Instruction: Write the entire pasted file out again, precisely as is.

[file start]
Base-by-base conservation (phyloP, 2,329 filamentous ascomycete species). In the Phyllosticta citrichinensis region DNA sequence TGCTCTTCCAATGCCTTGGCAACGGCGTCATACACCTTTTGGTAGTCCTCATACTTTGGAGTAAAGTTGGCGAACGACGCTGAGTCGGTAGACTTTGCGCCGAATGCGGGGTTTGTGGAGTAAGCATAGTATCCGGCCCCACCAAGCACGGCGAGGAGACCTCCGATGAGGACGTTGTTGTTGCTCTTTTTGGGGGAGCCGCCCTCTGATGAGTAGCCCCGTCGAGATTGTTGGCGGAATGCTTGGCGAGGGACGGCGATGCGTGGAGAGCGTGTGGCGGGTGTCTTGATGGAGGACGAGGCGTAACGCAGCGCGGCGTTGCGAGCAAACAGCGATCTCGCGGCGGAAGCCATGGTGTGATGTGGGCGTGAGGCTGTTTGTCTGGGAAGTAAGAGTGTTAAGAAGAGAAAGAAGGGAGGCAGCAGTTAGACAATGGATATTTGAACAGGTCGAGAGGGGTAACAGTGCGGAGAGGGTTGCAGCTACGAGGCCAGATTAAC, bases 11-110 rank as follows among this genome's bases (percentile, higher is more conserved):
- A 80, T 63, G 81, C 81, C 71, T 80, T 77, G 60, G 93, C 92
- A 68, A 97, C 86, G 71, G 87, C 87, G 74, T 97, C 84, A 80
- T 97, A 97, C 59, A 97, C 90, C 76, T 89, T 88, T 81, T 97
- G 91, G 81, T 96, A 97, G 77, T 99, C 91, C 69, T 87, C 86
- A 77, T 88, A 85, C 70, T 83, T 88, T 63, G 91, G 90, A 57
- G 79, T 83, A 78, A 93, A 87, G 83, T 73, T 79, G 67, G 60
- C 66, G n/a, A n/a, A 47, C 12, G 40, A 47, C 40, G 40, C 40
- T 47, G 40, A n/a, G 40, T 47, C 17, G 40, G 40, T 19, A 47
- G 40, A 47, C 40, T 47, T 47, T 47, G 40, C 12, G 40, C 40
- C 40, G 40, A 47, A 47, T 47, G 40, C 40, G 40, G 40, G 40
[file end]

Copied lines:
Base-by-base conservation (phyloP, 2,329 filamentous ascomycete species). In the Phyllosticta citrichinensis region DNA sequence TGCTCTTCCAATGCCTTGGCAACGGCGTCATACACCTTTTGGTAGTCCTCATACTTTGGAGTAAAGTTGGCGAACGACGCTGAGTCGGTAGACTTTGCGCCGAATGCGGGGTTTGTGGAGTAAGCATAGTATCCGGCCCCACCAAGCACGGCGAGGAGACCTCCGATGAGGACGTTGTTGTTGCTCTTTTTGGGGGAGCCGCCCTCTGATGAGTAGCCCCGTCGAGATTGTTGGCGGAATGCTTGGCGAGGGACGGCGATGCGTGGAGAGCGTGTGGCGGGTGTCTTGATGGAGGACGAGGCGTAACGCAGCGCGGCGTTGCGAGCAAACAGCGATCTCGCGGCGGAAGCCATGGTGTGATGTGGGCGTGAGGCTGTTTGTCTGGGAAGTAAGAGTGTTAAGAAGAGAAAGAAGGGAGGCAGCAGTTAGACAATGGATATTTGAACAGGTCGAGAGGGGTAACAGTGCGGAGAGGGTTGCAGCTACGAGGCCAGATTAAC, bases 11-110 rank as follows among this genome's bases (percentile, higher is more conserved):
- A 80, T 63, G 81, C 81, C 71, T 80, T 77, G 60, G 93, C 92
- A 68, A 97, C 86, G 71, G 87, C 87, G 74, T 97, C 84, A 80
- T 97, A 97, C 59, A 97, C 90, C 76, T 89, T 88, T 81, T 97
- G 91, G 81, T 96, A 97, G 77, T 99, C 91, C 69, T 87, C 86
- A 77, T 88, A 85, C 70, T 83, T 88, T 63, G 91, G 90, A 57
- G 79, T 83, A 78, A 93, A 87, G 83, T 73, T 79, G 67, G 60
- C 66, G n/a, A n/a, A 47, C 12, G 40, A 47, C 40, G 40, C 40
- T 47, G 40, A n/a, G 40, T 47, C 17, G 40, G 40, T 19, A 47
- G 40, A 47, C 40, T 47, T 47, T 47, G 40, C 12, G 40, C 40
- C 40, G 40, A 47, A 47, T 47, G 40, C 40, G 40, G 40, G 40